GN: So you've done some arcade-style beat-'em-ups before. Is this going to be an extension of what you've done before?
Tom: The general style evolved from Dad 'n Me, a game Dan and I made after Alien Hominid. Dad 'n Me won the "Best Web Game" award at the Independent Games Festival this year.
GN: Yeah, DnM was good stuff. It was an interesting change of pace having to chase after helpless children in a beat-'em-up.
Tom: [Dad 'n Me] was the starting point, but what we have created is from the ground up. The levels are much more expansive - with hills, ledges, branching paths and ladders. The characters have a lot more moves, including projectiles and the ability to jump. The ability to jump opened up the potential for tons of crazy air combos, where you can hover above the ground while smacking enemies all over the place. You can also ride horses and other creatures. It's a big step beyond the basic brawler mechanics.
GN: So will this will be a thematic extention of Dad 'n Me the way Alien Hominid (console) was to the Newground prototype?
Tom: In a way you could say that, although it is a completely new set of characters. But the comparison is similar - Dad 'n Me is our web game, and now we are building something much more amazing from the ground up for consoles.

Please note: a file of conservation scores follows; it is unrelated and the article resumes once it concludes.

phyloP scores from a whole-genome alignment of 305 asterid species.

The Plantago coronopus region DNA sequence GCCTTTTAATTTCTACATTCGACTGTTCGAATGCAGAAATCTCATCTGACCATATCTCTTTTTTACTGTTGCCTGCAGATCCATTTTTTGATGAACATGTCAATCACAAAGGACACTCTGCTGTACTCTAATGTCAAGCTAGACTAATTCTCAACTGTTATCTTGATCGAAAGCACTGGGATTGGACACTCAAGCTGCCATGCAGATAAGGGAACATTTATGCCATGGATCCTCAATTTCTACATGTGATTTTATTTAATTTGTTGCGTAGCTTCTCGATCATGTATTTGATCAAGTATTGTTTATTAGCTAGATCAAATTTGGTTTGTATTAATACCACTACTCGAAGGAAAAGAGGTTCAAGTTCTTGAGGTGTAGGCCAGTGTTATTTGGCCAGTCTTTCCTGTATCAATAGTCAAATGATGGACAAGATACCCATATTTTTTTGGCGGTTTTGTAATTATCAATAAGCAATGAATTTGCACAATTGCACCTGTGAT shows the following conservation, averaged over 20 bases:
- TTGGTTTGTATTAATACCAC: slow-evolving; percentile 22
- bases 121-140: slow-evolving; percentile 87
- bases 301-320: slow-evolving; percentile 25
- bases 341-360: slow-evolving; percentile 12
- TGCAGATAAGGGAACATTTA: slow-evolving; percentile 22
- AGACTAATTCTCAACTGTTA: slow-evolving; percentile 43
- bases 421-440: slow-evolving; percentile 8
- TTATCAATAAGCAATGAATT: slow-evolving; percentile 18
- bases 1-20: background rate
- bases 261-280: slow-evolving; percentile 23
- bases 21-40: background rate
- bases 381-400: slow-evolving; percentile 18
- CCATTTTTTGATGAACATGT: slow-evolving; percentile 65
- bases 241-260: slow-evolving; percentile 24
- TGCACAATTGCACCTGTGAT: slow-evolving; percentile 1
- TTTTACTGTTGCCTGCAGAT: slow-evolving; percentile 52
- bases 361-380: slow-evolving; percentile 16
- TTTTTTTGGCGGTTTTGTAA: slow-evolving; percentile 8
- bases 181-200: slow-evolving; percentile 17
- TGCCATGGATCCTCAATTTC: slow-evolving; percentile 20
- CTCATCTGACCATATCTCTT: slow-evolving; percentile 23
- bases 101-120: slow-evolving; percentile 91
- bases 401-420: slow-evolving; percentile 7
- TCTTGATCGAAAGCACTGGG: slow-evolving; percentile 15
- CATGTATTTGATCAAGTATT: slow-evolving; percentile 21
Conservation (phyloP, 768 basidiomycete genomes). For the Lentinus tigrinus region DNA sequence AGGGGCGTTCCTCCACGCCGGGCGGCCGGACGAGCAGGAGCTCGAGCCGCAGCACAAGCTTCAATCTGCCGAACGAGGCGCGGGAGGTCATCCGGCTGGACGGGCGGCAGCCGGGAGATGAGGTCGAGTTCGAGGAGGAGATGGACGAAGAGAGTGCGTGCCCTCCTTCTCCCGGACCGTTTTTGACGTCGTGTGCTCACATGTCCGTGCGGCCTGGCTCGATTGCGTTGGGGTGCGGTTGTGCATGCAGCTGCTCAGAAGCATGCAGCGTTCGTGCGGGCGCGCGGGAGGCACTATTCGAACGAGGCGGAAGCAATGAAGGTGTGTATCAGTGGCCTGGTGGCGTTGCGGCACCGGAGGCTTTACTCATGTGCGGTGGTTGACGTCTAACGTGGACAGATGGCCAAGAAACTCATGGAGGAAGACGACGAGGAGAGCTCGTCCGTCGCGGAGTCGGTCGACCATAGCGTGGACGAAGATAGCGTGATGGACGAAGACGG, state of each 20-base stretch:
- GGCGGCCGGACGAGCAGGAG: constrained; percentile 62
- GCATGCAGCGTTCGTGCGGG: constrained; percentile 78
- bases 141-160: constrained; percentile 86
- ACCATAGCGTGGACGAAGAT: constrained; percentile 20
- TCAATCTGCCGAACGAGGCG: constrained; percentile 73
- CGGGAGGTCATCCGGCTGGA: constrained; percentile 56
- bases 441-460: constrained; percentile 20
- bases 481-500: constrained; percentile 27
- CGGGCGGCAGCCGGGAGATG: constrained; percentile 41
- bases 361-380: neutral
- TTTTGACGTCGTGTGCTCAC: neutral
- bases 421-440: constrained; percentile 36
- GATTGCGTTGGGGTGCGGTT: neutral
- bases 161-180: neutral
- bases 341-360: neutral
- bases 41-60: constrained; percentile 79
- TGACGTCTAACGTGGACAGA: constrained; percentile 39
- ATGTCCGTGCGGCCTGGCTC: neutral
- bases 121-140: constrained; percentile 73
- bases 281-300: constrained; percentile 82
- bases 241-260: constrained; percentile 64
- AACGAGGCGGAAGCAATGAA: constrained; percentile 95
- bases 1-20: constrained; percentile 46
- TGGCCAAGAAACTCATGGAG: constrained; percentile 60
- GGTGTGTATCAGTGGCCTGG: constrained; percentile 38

GN: I know the Alien Hominid flash game was never intended as a promotional tool, but it certainly ended up working as one. Did you create Dad 'n Me as a warm up for this or to generate buzz?
Tom: Neither, really. We created Dad 'n Me as a way to burn off steam after Alien Hominid. During the production of Alien Hominid, I made a commitment not to program any other games until we were done. That ended up taking more than a year, so I was dying to make something in Flash.
GN: I can imagine.
Tom: Dad 'n Me was basically us unleashing our pent up ideas on a playground full of kids.
GN: Yeah, I've noticed you seem to like those role-reversals. Disorderly comes to mind, too. [Editor's Note: Disorderly was a Flash game Tom designed before forming The Behemoth about an orderly on a mission to assault nursing home residents.]
Tom: Yeah, I don't know what it is... Maybe I'm just too nice in real life, so I have to take it out on people in video games. I don't know why I program such evil stuff, it doesn't really reflect my personality if you hung out with me in person.
GN: Finding a constructive outlet, perhaps?
Tom: Yeah... It's definitely an outlet for something. I think I make the games I always wanted to play as a kid. In Golden Axe, I always wanted to kill the villagers as they went running by, so when I made a Golden Axe spoof in Flash years later, I let players kill the villagers.